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Nothofagus Gradient on Mt. Robert
February 17, 2012

As you follow the trail up Mt. Robert in St. Arnaud, you will notice that the dominant Nothofagus (beech tree) canopy type changes with altitude. At the top of the tree line (around 1300m), the dominant canopy is comprised primarily of a monoculture of N. solandri (black/mountain beech). As you descend, you will see increasing N. menziesii (silver beech), eventually forming a monoculture (around 1200m), and at lower altitudes (1100m and below), N. (more...)

tags: Biogeography of New Zealand, Life in Extreme Environments, Nelson Lakes

location: St Arnaud, Tasman, New Zealand

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Mason Bay Grasses
January 22, 2012

This photo exhibits the invasive, introduced grass Ammophila arenaria, commonly known as European Marram Grass or European Beach Grass. The grass was introduced to the Stewart Island west coast as part of farming efforts in the 1930s and has been rapidly spreading ever since. This hardy grass is approximately one meter in height and has deeper roots than the native grasses it replaced. (more...)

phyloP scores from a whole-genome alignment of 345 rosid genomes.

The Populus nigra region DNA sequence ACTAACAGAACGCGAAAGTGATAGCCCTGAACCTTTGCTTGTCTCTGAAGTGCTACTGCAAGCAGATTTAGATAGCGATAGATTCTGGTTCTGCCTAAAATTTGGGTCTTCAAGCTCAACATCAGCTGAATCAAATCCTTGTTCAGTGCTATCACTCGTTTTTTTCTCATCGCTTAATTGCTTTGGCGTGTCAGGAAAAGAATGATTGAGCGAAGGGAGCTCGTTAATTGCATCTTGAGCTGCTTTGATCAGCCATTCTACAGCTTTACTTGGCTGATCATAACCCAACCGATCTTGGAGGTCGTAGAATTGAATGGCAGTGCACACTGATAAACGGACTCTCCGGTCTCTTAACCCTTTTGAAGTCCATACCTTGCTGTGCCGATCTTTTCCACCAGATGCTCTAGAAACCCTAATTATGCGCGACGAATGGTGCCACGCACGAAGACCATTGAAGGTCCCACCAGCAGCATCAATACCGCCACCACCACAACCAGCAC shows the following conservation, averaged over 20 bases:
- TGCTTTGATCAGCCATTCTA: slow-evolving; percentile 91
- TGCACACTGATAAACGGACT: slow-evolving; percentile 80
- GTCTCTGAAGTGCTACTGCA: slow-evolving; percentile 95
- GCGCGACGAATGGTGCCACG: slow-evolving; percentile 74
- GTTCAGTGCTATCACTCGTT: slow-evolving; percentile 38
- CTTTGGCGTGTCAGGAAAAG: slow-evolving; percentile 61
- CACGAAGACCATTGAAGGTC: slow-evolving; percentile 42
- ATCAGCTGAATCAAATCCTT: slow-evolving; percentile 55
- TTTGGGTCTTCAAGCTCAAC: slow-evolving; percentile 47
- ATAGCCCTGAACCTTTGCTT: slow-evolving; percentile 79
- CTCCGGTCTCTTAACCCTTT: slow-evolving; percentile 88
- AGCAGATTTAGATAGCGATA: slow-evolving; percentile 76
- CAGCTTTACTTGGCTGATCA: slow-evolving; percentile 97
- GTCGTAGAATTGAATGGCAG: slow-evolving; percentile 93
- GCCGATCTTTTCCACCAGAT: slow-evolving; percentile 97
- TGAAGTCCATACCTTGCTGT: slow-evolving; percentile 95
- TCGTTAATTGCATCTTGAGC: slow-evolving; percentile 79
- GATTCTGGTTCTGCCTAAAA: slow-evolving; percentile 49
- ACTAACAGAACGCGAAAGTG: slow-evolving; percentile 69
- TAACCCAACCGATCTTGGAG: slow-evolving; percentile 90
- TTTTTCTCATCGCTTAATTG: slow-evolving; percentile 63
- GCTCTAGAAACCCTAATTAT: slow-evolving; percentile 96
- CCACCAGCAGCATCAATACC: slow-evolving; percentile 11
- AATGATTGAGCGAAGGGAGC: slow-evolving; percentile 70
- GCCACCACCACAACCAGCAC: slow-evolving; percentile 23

tags: Conservation Biology, Field trip Stewart Island

location: Southland, New Zealand

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fancy

Spoon-Leaf Sundew
January 21, 2012

This photo is of the species Drosera spatulata, commonly known as the Spoon-Leaf Sundew. As a carnivorous angiosperm (flowering plant), it feeds on invertebrates, primarily small flies and other insects. Drosera spatulata is found throughout New Zealand, eastern Australia, and South East Asia, and is thought to have evolved in New Zealand and then spread west and north. (more...)

tags: Biogeography of New Zealand, Field trip Stewart Island

location: Southland, New Zealand

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